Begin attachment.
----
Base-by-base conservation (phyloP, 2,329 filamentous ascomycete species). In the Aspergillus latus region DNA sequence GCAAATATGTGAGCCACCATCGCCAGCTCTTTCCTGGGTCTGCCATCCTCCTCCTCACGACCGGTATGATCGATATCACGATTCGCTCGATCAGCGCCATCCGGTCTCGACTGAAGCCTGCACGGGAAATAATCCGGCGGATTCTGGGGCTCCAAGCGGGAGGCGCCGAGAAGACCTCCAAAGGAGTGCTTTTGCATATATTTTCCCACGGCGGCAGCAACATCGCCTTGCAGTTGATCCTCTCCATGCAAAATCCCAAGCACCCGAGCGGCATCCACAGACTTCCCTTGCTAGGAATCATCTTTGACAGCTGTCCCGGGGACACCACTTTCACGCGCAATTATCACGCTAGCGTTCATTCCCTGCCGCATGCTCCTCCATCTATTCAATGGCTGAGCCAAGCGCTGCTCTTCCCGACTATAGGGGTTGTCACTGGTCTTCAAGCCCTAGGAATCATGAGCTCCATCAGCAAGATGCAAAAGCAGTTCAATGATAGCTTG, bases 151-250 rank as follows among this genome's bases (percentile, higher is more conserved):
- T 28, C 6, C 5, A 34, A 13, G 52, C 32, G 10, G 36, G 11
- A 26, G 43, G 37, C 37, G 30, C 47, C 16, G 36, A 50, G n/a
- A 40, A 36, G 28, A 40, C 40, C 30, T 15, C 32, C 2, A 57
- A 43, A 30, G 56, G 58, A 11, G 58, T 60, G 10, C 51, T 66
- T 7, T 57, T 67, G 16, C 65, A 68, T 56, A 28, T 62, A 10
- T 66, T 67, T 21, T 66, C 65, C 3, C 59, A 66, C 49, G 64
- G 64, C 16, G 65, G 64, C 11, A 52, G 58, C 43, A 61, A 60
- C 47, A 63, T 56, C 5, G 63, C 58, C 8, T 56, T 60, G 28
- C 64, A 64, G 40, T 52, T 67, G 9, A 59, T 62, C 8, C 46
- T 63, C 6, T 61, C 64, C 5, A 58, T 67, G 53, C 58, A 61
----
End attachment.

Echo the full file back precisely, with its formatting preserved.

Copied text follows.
Base-by-base conservation (phyloP, 2,329 filamentous ascomycete species). In the Aspergillus latus region DNA sequence GCAAATATGTGAGCCACCATCGCCAGCTCTTTCCTGGGTCTGCCATCCTCCTCCTCACGACCGGTATGATCGATATCACGATTCGCTCGATCAGCGCCATCCGGTCTCGACTGAAGCCTGCACGGGAAATAATCCGGCGGATTCTGGGGCTCCAAGCGGGAGGCGCCGAGAAGACCTCCAAAGGAGTGCTTTTGCATATATTTTCCCACGGCGGCAGCAACATCGCCTTGCAGTTGATCCTCTCCATGCAAAATCCCAAGCACCCGAGCGGCATCCACAGACTTCCCTTGCTAGGAATCATCTTTGACAGCTGTCCCGGGGACACCACTTTCACGCGCAATTATCACGCTAGCGTTCATTCCCTGCCGCATGCTCCTCCATCTATTCAATGGCTGAGCCAAGCGCTGCTCTTCCCGACTATAGGGGTTGTCACTGGTCTTCAAGCCCTAGGAATCATGAGCTCCATCAGCAAGATGCAAAAGCAGTTCAATGATAGCTTG, bases 151-250 rank as follows among this genome's bases (percentile, higher is more conserved):
- T 28, C 6, C 5, A 34, A 13, G 52, C 32, G 10, G 36, G 11
- A 26, G 43, G 37, C 37, G 30, C 47, C 16, G 36, A 50, G n/a
- A 40, A 36, G 28, A 40, C 40, C 30, T 15, C 32, C 2, A 57
- A 43, A 30, G 56, G 58, A 11, G 58, T 60, G 10, C 51, T 66
- T 7, T 57, T 67, G 16, C 65, A 68, T 56, A 28, T 62, A 10
- T 66, T 67, T 21, T 66, C 65, C 3, C 59, A 66, C 49, G 64
- G 64, C 16, G 65, G 64, C 11, A 52, G 58, C 43, A 61, A 60
- C 47, A 63, T 56, C 5, G 63, C 58, C 8, T 56, T 60, G 28
- C 64, A 64, G 40, T 52, T 67, G 9, A 59, T 62, C 8, C 46
- T 63, C 6, T 61, C 64, C 5, A 58, T 67, G 53, C 58, A 61